Exhibition marking Czech Radio’s centenary gets underway in Prague
A radio receiver used by the first Czechoslovak president Tomáš Garrigue Masaryk or the microphone into which the very first radio announcer spoke. These are just some of the rare exhibits that are currently on display at the National Technical Museum in Prague as part of an exhibition marking the centenary of Czech Radio.
The exhibition, entitled One Hundred Years is Just the Beginning, got underway in the National Technical Museum on Prague’s Letná on Wednesday, on the eve of Czech Radio’s 100th birthday.
It presents around a thousand rare objects that tell the story of Czech public radio broadcasting, some of them dating to its earliest days, says Karel Ksandr, Director of the National Technical Museum:
“It will be possible, for example, to see the torso of the famous tent from Kbely, where the first public broadcast took place in 1923. But of course the essential exhibit is the broadcasting desk from the Czech Radio building on Vinohradská Street from which the appeal for help was transmitted on 5 May 1945.”
Martina Májíček Poliaková, one of the co-authors of the exhibition from Czech Radio, says the exhibits testify to the technological development of radio broadcasting but they also present significant events associated with Czech and Czechoslovak radio and the personalities behind them:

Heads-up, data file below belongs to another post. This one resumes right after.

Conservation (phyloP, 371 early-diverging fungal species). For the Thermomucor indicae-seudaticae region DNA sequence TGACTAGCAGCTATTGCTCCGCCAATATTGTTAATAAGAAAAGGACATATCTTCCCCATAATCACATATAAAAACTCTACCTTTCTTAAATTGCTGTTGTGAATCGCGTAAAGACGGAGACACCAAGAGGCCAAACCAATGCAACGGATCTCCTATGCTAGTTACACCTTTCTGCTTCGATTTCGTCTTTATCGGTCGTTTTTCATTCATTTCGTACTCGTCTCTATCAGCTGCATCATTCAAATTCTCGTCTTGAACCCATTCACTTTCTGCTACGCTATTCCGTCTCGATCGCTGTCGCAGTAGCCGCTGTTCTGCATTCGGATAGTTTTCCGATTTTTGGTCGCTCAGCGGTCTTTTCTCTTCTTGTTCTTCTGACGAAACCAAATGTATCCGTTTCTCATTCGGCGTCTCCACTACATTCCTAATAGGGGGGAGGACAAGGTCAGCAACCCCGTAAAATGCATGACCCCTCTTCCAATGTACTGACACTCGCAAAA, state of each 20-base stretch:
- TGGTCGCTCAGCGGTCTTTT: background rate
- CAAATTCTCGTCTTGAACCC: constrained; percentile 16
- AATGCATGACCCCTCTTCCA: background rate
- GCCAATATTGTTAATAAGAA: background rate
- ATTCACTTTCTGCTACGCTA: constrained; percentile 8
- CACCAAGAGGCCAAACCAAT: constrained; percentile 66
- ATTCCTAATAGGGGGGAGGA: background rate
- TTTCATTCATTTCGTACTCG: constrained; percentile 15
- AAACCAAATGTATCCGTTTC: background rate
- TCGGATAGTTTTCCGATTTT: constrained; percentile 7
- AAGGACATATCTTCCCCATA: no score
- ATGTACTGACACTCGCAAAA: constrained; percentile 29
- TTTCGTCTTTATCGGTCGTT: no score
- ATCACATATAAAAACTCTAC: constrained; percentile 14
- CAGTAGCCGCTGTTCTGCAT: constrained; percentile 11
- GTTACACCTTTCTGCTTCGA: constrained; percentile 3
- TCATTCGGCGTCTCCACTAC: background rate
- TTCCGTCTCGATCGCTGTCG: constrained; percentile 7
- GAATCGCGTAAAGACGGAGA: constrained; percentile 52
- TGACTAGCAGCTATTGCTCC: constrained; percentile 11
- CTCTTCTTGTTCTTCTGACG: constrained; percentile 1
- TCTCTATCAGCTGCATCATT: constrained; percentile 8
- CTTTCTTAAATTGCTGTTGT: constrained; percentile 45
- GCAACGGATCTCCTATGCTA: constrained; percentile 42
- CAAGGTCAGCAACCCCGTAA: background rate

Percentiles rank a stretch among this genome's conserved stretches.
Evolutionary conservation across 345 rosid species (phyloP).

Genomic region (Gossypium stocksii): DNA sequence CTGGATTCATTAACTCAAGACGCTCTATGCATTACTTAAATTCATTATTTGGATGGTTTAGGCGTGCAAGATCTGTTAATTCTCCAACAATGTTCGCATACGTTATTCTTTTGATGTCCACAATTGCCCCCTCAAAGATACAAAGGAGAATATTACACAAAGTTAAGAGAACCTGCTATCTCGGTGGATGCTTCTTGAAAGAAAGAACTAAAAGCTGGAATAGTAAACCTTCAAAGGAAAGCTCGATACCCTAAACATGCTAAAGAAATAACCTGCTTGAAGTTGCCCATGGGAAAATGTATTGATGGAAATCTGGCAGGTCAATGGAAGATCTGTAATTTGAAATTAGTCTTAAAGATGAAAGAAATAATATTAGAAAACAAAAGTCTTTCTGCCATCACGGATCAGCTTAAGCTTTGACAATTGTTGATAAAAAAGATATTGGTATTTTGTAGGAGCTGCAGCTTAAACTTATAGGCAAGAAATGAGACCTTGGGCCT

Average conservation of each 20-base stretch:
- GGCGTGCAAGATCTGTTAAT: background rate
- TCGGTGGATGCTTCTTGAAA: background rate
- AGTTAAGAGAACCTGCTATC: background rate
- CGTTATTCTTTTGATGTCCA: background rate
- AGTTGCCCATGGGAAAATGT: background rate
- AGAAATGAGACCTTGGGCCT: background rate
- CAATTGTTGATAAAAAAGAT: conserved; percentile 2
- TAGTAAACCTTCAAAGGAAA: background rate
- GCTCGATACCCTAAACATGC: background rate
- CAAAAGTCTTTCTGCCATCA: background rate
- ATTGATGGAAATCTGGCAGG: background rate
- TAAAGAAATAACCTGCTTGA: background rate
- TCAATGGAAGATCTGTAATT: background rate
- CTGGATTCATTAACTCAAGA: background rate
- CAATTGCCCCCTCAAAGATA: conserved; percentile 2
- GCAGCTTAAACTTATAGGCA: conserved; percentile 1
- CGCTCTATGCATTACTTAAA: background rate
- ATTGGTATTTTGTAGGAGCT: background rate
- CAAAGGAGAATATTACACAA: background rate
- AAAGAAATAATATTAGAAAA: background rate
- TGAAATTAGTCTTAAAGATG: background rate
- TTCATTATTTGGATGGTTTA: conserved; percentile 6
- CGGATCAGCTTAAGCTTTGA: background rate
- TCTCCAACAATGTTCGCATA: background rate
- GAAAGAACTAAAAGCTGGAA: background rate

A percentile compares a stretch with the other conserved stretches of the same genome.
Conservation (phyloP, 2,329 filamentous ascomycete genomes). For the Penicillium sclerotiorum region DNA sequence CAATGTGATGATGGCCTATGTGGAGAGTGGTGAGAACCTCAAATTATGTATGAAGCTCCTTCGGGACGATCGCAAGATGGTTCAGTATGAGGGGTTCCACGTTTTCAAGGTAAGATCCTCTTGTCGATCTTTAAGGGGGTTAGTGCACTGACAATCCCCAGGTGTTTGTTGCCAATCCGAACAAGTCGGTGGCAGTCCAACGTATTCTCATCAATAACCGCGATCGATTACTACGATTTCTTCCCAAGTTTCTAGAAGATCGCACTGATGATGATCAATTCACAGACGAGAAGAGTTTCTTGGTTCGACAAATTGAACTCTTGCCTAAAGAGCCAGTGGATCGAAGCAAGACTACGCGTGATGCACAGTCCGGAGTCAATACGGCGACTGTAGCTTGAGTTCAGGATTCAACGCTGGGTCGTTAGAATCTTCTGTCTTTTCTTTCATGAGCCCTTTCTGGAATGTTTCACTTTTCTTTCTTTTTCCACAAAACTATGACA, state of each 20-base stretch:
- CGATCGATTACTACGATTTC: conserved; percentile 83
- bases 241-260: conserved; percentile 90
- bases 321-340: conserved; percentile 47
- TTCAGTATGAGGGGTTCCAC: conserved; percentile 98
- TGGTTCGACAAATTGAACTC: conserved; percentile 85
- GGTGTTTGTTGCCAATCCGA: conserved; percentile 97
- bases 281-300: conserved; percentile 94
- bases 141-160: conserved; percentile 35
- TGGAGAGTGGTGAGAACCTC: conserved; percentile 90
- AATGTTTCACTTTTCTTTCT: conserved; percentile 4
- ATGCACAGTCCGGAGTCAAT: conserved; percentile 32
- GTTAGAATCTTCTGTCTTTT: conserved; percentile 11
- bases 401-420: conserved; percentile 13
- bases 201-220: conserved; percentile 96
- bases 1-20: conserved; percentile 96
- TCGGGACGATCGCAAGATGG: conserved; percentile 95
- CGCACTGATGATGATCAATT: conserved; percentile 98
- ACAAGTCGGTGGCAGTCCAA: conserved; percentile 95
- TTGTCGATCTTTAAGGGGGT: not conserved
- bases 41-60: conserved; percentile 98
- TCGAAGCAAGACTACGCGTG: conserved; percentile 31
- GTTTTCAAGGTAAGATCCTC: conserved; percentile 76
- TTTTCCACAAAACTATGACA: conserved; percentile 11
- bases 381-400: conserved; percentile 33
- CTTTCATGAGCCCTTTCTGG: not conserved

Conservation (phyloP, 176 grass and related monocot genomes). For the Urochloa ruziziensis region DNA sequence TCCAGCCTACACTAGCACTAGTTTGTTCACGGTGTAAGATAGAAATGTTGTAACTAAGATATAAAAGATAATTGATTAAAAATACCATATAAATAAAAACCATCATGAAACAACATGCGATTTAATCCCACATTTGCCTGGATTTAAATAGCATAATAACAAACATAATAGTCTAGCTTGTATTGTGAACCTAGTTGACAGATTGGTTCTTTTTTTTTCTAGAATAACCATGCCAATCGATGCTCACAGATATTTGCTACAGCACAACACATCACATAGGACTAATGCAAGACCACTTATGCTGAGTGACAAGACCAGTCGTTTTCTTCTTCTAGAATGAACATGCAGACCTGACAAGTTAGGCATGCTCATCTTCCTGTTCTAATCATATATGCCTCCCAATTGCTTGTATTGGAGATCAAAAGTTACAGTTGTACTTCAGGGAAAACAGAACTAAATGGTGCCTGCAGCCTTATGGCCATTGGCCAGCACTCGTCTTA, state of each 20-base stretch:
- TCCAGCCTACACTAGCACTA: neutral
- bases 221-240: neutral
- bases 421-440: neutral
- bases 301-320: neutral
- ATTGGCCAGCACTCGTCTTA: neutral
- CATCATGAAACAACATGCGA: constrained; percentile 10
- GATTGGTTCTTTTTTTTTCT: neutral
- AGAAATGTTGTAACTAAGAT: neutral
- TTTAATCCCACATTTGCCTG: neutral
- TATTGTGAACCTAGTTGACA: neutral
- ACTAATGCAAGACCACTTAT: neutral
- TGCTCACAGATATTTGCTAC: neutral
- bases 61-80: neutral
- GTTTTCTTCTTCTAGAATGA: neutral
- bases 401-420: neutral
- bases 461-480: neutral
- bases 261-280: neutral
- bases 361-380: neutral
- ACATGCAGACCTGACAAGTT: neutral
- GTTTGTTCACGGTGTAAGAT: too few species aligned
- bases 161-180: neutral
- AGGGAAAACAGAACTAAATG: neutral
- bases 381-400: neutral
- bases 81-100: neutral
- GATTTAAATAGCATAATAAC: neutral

“Visitors can see, for example, a microphone that was used by Adolf Dobrovolný, our first radio editor, or a radio receiver used by Tomáš Garrigue Masaryk.”
Other exhibits include one of the oldest mass-produced superhet receivers manufactured according to a patent of French radio engineer Lucien Lévy. The Technical Museum bought the device in 1937 from the popular singer-songwriter Karel Hašler. There is also a radio receiver which was personally donated to the museum’s collections in 1939 by the great Czech inventor František Křižík.
René Melkus from the National Technical Museum says that the exhibition was designed to appeal even to people who don’t listen to radio and know nothing about radio broadcasting equipment.
Thanks to detailed information boards, they can get acquainted with all the historical devices, which include for instance a sound amplifier that resembles an old gramophone:
“At the time, people had no experience of how to make sound, how to amplify it. So the object really looks like a gramophone and the whole device is four metres high. What is also interesting is that one of the founders of Czech Radio, Eduard Svoboda, brought it from Wembley in England.”
Visitors to the exhibition can also try out various radio professions for themselves. In a special studio, they can experience the whole production process from recording to editing and presenting.
The exhibition One Hundred Years is Just the Beginning will run at the National Technical Museum until the end of this year and will be accompanied by a number of special events and programmes.